2015-05-31 By Robbin Laird and Murielle Delaporte
During the visit to the Boeing V-22 Osprey factory at Boeing’s Philadelphia site, we had a chance to sit down with the Vice President of Boeing Tiltrotor Programs, Kristin Robertson.
Prior to her current role, she was the Deputy Program Manager of the T-X Program, a part of the Boeing Military Aircraft (BMA) business unit of Boeing Defense, Space & Security.
T-X is a comprehensive training system or Family of Systems (FoS) designed to replace the USAF’s fleet of T-38 Talon training jets.
Previously, Robertson served as Director of Direct Attack Weapons Programs, a division of Boeing Missiles and Unmanned Airborne Systems (MUAS). Programs within her portfolio included the Joint Direct Attack Munition (JDAM), Small Diameter Bomb (SDB), and the Countermine System.
Question: Having visited the plant and watched the evolution of the Osprey in combat over the past few years, it is clear that the plane is maturing.
Could you talk about your sense of where that manufacturing process is at this point in the program?
Kristin Robertson: With nearly three hundred aircraft under our belts, we credit process discipline as an enabler to support a stable configuration for the aircraft.
For example, we have implemented a number of lean manufacturing processes that drive repeatability, standardization and standard work, which have enhanced affordability.
And we have implemented innovative ways to achieve seamless and repeatable production.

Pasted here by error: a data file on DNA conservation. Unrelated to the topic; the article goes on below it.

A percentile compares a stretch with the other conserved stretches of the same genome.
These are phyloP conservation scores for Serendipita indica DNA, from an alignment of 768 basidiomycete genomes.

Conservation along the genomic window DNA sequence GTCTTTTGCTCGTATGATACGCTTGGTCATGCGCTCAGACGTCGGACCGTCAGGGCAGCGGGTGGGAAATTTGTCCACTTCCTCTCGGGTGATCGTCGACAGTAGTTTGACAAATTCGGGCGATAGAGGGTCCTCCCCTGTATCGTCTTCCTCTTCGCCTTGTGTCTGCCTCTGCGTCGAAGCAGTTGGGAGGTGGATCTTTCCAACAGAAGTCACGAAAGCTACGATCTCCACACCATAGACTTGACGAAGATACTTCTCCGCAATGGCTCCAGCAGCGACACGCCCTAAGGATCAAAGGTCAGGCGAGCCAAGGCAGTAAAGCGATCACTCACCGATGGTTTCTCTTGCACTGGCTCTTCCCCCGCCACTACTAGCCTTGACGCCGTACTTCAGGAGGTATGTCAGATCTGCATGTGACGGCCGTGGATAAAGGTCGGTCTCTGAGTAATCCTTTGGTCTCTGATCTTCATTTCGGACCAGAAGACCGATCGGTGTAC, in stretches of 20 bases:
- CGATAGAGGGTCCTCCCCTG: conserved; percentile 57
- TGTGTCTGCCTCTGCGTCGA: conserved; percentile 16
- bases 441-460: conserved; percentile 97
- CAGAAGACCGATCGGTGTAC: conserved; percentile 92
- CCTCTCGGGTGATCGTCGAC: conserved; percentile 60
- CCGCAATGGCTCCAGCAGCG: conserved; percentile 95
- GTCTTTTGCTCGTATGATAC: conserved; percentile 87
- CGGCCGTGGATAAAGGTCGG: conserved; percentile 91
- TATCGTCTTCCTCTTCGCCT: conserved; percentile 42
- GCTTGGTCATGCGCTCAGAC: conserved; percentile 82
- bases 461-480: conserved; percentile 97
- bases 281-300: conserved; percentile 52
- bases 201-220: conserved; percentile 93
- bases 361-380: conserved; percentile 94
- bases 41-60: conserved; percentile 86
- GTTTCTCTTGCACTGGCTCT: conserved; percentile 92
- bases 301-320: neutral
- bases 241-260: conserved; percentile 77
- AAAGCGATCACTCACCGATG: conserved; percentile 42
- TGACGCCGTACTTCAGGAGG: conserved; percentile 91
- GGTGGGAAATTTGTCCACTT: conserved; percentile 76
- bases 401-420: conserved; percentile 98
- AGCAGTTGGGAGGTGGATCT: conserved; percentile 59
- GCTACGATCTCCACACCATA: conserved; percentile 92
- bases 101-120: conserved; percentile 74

Using 3-D model based definition, we are able to work on new configurations of the aircraft, which can fit, into the mature production process.
We also see a maturing of the supply chain, which can enable an effective way forward as well.
Question: The V-22 is very dependent upon composites, and you have drawn upon your commercial as well as military work to mature your composite production process.
Could you discuss this aspect of the program?
Kristin Robertson: A significant portion of the aircraft is composite.
Over time, our engineering and tooling have evolved. Automated, state-of-the-art tooling drives quality and repeatable manufacturing process.
Question: We are a turning point with regard to the aircraft, both in terms of international sales as well as new multi-mission variants.
What is your perspective on this opportunity?
Kristin Robertson: Although we do not define our customers’ concepts of operations, we are positioned to support those efforts as they evolve.
Roll-on and roll-off capability such as aerial refueling is a case in point.
We work with our customers to drive our investments and the technologies, and try to bring those to bear, to ensure that our customer has the capabilities that support that future vision of cooperative operations or changing CONOPs.
We think the architecture of the aircraft, the physical architecture, the computing architecture and how it all operates together is certainly a key enabler to any future capability.
As an industry, we’ve been investing in new architectures and new capabilities to help support a more rapid insertion model.
Question: As you face the possibility of global sales, it is important to get the global supply chain right.
How do you see this challenge?
Kristin Robertson: With global sales, we are currently working through FMS mechanisms and leveraging the current/follow on multiyear program..
Longer-term support agreements provide greater flexibility for industry and government from both a production stability and product perspective.
This approach drives affordability and leverages a stable product line.
This is the fourth piece in our Osprey series.
For the first three pieces of a six part series see the following: